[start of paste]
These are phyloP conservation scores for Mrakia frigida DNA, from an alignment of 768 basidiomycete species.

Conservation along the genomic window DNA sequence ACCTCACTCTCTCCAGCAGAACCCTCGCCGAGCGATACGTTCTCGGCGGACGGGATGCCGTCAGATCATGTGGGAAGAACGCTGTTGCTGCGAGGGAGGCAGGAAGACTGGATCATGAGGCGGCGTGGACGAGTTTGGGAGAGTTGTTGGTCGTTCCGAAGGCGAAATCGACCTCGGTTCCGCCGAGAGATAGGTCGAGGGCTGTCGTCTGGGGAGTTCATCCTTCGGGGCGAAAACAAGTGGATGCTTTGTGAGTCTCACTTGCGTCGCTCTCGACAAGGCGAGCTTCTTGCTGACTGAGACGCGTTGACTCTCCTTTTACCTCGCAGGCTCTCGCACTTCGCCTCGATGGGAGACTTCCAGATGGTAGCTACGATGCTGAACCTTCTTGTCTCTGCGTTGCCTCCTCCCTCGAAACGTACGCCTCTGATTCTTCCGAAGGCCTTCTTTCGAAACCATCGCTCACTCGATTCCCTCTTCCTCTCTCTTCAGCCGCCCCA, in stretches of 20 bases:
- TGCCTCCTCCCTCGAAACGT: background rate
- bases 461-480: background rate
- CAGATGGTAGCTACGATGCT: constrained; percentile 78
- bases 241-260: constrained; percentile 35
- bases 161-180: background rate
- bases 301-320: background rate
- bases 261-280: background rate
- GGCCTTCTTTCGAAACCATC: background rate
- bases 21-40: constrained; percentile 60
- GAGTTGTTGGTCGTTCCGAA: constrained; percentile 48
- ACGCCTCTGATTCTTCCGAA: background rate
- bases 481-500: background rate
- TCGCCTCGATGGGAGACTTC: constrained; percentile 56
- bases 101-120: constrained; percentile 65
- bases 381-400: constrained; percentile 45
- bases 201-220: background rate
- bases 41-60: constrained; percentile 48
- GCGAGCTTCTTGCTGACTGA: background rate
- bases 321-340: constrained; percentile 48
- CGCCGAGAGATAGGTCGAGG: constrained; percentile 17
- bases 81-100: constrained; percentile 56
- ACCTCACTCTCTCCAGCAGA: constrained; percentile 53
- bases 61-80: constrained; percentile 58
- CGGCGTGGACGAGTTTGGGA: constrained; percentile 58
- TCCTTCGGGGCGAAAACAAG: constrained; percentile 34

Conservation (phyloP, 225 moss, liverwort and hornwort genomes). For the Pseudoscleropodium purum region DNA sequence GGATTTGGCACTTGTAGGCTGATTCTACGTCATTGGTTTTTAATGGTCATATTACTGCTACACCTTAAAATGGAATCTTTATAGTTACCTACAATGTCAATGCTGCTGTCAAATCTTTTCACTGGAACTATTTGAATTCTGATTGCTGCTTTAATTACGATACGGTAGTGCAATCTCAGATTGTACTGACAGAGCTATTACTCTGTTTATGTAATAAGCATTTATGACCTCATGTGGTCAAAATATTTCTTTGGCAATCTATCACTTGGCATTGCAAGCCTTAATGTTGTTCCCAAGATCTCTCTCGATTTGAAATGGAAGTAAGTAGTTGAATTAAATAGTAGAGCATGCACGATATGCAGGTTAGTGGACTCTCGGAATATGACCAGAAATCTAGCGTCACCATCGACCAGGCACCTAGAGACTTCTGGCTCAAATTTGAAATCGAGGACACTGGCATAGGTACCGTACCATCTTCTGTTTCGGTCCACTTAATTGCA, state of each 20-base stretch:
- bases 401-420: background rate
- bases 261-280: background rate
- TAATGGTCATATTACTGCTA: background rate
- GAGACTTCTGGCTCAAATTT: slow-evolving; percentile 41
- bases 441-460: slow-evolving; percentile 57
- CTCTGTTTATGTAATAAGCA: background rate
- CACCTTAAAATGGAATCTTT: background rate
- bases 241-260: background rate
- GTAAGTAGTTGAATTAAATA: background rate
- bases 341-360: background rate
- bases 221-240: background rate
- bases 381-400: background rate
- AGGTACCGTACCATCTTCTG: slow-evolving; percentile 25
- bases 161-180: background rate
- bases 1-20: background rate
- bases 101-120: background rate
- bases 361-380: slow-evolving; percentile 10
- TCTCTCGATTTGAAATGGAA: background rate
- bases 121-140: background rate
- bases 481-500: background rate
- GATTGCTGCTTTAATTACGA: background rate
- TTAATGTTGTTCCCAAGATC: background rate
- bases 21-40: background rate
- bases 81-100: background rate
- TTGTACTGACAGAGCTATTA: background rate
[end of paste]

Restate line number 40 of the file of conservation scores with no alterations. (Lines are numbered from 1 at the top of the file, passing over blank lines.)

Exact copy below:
- bases 381-400: background rate